that make you really appreciate the days when the hunting comes easy. A cold front blew in with the wind from yesterday's hunt. We're on the search again for kudu and we're seeing lots of them, but again no shooters. Lots of cows and young bulls.
After lunch we're in a new area again looking for kudu. We come across a bull that looks good, but it gives us the slip in the thick brush. At least we are getting a stalk....turns out it's the only one.
Late in the evening and I mean with the very last light available, we spot a herd of Red Hartebeest on a hillside. Out front is what my PH is saying is a very good bull. I have to trust him, I know virtually nothing on these peculiar creatures. I swapped over the scope from my .300WM to my .375H&H, as I'm determined to put blood on this rifle.
The shot alignment isn't perfect as the animal is quartering towards me and it's a 190 yard shot. His head is really in the way of where I want to shoot. After waiting a bit, he turns his head and I let loose a round......thwap!! He's hit well, but I give him another on the now broadside shoulder and he's done. This isn't the animal I anticipated taking first with this rifle, but these animals are bigger than you think if you haven't killed one. By the time we get to the animal and rolled down a hill to the truck it's dark and it's cold. Check out the rosy noses and cheeks on father and son! Tough day hunting, but a last minute animal helps to boost spirits.
Day 6 - Desperate Times Call for Desperate Measures
So any large horned animal - Gemsbok, Waterbuck, Eland or Kudu is on the menu for Austin. The boy is enjoying himself and is not complaining a bit, but I want him to kill something on the bigger side. We're even going to put my .375 in his hands if it's an Eland.
We've got a big team this morning that are going to be on the look out for a Kudu. It is really cold this morning as we head out. We're hoping this will bring the animals out onto the open hillsides to sun themselves. And indeed, this turns out to be the case. Early in the morning a nice Kudu is spotted from the truck and off we go in pursuit. I purposely leave my .375 at the truck to not be tempted at shooting anything and let the boy finish his own kill. But a funny feeling hits me as we leave the truck that this isn't the best idea.
Up the hill we go in pursuit of the Kudu that has gone over the ridge. After getting to the top, he seems to have managed to fool us, but we're still looking. At some point, Ockert our PH looks over to his left at another hillside with a small canyon between us and spots 3 very nice Eland bulls. So.....a .308 Win shooting 165gr North Fork's at 2600fps muzzle velocity.....is this proper Eland medicine? Nope, but we're going to give it a go anyway.
Austin puts a very good first shot (right at 200 yards) on the biggest bull, he hunches and moves a bit but stops. Austin puts a second on him. He isn't down, but he's obviously hurt. Across the canyon everyone goes except for me. I stay back to keep an eye on the eland as they negotiate the brush. The other two eland stayed nearby in all this, but now start to move off with the approaching people. The wounded one starts to follow but his shoulder is clearly broken as he hobbles trying to keep up. By the time Austin and Ockert get over to where the eland was shot, the bull has managed to make the bottom. Time to send in Roxy and Boolit, and boy do they do a job.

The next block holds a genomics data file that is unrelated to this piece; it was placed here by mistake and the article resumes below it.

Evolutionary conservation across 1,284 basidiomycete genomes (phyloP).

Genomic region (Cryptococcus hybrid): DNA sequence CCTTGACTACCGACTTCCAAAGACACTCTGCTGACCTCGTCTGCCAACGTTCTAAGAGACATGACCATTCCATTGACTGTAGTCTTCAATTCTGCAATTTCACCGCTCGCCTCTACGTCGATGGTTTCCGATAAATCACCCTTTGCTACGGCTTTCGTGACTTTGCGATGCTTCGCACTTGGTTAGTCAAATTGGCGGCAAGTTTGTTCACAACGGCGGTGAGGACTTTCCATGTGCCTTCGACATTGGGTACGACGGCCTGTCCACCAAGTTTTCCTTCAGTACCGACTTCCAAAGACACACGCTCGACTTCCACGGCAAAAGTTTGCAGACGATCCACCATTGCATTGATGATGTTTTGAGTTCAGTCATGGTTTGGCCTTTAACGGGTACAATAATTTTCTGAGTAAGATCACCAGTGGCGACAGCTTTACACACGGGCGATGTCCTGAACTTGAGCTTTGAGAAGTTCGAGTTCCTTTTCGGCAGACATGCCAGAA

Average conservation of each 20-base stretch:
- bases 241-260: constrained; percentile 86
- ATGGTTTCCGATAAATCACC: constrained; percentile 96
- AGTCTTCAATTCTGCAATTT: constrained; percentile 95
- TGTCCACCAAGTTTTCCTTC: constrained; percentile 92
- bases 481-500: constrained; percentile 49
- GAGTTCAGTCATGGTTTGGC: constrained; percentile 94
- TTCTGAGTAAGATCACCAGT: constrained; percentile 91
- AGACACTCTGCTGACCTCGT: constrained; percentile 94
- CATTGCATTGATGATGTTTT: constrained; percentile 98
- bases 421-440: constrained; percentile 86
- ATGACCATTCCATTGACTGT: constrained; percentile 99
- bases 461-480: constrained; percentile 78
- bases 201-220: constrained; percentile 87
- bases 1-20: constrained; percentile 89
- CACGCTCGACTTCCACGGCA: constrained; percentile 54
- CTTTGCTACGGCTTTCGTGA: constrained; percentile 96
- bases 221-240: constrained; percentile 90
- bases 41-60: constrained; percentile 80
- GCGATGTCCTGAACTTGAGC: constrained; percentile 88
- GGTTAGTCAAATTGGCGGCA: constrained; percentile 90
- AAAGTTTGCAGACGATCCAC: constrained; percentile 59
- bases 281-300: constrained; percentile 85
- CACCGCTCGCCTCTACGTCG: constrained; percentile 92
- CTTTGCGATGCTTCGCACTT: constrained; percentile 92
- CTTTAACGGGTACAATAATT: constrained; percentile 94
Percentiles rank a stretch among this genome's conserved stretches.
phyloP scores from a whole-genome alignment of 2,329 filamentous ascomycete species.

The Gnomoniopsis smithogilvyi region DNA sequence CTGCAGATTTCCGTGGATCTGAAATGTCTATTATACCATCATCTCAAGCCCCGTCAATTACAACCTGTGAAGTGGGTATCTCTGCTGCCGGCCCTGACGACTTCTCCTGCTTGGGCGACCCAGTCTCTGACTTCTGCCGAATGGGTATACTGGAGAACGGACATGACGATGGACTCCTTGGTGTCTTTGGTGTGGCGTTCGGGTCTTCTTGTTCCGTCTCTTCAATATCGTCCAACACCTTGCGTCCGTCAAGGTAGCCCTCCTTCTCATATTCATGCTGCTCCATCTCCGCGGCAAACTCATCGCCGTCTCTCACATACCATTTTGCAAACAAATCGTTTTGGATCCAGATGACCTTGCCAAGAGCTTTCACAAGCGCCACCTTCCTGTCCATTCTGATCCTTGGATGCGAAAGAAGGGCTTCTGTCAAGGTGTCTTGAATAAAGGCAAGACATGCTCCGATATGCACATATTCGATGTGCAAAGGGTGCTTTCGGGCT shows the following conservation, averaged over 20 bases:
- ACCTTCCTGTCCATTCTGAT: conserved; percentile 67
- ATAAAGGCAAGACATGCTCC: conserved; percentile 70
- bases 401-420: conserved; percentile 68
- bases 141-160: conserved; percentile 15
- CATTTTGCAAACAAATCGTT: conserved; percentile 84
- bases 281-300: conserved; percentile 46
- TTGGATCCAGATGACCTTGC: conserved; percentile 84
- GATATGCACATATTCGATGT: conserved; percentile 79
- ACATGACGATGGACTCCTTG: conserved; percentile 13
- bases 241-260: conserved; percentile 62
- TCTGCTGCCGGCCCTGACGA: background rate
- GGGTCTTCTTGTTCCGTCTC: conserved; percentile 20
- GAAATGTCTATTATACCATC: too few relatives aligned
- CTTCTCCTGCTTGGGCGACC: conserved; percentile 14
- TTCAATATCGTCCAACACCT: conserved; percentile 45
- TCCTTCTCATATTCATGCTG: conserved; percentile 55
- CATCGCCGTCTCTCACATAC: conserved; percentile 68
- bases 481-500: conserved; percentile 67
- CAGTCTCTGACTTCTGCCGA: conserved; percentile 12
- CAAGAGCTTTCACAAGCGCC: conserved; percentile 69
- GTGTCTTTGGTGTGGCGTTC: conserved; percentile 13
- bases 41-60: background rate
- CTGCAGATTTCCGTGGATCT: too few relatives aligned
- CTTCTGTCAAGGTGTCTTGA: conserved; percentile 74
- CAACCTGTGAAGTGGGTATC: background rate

In no time they've got the bull at bay with the hunters close behind. A few more shots and the bull is down. Yes, you can kill an Eland with a .308 Winchester. I've witnessed it, but I still wouldn't recommend it. But Austin has his big bull and I'm thrilled.
About an hour later as the morning hunt is winding down, we get into some blue wildebeest. I really want one of these to go with the black version I killed on the first day. Jacques has some very good bulls and we're onto one. I think the shot was right at 175 yards in a more open area. One shot from the .375 hits him very hard in the lungs, but off he goes. The poor man's buffalo is showing why he has this title. But he only manages a hundred yards leaving a big frothy blood trail and I even found a piece of rib along the way.
After lunch it was off to the taxidermist to get some quotes and setup the mounts. We get back to the lodge at about 4:15, back in the hunting truck by 4:25 for a last night's short hunt. We're off to the blesbok grounds. I really don't care if we kill anything, this is our last day here. I want to be back in the bush, to smell the aroma, to see some more animals one last time. We get Austin setup again and have the truck push a small group towards us. And do they ever come to us, right at us in fact.....to close. They bust us and take of like rockets, you could feel the thundering of their hooves.
No matter, we take off on a stalk of another herd. For the next hour and 2 miles, we play the cat and mouse game. We get close, they spook off. We pursue, get close and they spook again. After a few times of this, a ram is at 150 yards and we give Austin the go ahead. Gut shot, not good. Ockert has him put another into him, as he's headed away. This shot busts the ram's right hind quarter. In go those wonderful dogs and hold him up. We move in and finally get the dogs of the ram and a shot to the shoulder ends it.
The sun is setting, my son is standing over another animal taken after a most proper stalk. A perfect ending.
We left in such a hurry from the lodge, I left my camera there, so no picture of the blesbok yet. It will be forthcoming. Time to get some sleep, the ugly airplane ride is tomorrow.